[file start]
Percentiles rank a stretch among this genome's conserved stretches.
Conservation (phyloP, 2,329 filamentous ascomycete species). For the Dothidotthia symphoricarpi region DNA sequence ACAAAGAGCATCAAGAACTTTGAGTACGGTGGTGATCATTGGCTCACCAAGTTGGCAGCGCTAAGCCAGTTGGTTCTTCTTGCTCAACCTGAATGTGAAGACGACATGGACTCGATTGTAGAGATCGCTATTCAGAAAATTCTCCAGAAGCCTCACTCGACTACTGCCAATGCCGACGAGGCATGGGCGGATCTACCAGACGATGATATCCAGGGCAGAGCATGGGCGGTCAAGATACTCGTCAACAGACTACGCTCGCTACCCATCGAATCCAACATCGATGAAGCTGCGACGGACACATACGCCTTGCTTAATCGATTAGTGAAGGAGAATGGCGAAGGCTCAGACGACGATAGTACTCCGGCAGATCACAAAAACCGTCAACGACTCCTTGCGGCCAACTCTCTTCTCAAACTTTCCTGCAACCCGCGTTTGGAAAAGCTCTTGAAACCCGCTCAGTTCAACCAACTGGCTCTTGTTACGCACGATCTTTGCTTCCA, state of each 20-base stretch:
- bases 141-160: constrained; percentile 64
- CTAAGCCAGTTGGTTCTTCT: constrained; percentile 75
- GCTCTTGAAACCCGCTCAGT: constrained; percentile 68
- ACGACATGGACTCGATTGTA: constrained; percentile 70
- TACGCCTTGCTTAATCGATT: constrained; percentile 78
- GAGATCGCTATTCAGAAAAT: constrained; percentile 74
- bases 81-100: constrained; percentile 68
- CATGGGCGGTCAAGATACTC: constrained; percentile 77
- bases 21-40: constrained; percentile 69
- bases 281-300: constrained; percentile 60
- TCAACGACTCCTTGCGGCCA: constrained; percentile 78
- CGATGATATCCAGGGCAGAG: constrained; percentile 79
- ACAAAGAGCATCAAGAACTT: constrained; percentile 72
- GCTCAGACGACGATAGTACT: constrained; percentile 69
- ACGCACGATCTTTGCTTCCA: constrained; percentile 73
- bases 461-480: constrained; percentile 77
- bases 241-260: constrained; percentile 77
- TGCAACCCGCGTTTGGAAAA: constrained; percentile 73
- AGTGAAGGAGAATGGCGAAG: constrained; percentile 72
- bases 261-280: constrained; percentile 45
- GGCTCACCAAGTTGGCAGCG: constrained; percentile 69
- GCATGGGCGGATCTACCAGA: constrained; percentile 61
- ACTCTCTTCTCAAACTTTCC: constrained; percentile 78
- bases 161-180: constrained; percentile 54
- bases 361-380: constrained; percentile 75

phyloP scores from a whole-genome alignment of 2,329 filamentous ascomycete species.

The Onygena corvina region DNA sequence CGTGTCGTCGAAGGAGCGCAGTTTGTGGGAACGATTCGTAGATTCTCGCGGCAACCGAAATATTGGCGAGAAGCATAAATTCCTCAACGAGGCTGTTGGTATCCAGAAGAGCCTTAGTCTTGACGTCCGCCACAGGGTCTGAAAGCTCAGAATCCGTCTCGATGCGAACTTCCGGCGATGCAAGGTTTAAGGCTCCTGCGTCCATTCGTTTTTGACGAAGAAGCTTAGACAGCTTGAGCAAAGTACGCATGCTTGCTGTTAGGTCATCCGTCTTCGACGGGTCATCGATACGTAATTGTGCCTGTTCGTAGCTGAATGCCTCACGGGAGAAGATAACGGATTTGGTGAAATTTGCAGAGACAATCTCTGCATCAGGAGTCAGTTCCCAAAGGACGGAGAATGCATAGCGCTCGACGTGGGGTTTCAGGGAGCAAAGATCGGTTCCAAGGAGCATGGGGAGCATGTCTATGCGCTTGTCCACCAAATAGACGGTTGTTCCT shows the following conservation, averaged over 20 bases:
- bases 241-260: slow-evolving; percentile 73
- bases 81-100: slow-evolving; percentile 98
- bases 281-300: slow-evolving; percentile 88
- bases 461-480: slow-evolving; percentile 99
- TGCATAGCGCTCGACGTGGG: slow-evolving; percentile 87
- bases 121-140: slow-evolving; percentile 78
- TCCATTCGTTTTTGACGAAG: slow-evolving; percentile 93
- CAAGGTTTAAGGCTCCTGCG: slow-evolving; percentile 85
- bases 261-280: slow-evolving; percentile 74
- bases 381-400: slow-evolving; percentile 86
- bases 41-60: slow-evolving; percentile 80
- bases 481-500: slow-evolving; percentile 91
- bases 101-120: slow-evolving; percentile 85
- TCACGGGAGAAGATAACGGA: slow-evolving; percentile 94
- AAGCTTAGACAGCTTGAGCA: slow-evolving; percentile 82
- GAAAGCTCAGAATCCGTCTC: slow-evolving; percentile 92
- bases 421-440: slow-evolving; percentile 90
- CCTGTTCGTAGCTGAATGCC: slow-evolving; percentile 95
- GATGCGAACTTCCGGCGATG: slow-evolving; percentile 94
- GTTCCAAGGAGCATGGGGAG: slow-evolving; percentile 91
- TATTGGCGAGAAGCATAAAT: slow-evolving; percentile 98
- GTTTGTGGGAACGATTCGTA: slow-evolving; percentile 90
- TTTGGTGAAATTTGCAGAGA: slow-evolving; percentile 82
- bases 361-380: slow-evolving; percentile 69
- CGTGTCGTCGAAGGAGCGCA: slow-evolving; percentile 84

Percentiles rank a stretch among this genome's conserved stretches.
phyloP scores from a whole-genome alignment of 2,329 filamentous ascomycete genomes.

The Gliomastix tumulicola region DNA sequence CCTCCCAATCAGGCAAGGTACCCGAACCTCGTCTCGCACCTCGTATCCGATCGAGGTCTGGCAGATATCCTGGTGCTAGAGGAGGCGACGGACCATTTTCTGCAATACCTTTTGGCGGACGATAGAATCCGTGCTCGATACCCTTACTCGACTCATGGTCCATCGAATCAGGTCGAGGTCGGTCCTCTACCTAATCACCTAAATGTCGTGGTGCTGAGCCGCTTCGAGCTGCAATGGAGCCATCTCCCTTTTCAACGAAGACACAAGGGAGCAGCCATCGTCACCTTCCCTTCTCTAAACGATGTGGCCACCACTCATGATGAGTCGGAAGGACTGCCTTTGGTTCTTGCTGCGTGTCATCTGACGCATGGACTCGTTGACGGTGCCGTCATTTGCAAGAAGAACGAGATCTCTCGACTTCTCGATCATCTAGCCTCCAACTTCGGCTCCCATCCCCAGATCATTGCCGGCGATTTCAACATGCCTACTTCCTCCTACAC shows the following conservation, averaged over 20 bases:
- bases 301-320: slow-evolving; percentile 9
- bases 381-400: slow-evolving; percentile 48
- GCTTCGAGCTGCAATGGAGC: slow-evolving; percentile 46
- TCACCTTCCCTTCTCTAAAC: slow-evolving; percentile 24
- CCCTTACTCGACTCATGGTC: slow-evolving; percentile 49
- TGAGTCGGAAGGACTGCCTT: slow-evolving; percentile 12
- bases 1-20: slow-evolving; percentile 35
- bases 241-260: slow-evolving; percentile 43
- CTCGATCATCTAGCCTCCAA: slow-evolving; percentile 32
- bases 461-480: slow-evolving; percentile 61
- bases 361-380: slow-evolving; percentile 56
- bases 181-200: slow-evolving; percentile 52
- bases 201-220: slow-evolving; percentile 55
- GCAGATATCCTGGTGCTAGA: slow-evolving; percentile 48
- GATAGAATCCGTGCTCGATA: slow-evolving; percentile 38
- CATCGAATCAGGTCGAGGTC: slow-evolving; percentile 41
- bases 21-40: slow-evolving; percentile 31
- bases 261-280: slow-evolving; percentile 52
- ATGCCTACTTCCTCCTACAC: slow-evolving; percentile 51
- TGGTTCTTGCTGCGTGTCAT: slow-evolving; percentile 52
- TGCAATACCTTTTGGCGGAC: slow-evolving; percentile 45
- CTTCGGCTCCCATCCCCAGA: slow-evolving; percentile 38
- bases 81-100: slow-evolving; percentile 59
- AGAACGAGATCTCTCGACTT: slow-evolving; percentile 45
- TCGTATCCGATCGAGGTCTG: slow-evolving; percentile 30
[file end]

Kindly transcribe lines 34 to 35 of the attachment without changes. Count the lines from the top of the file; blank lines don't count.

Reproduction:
- TGCATAGCGCTCGACGTGGG: slow-evolving; percentile 87
- bases 121-140: slow-evolving; percentile 78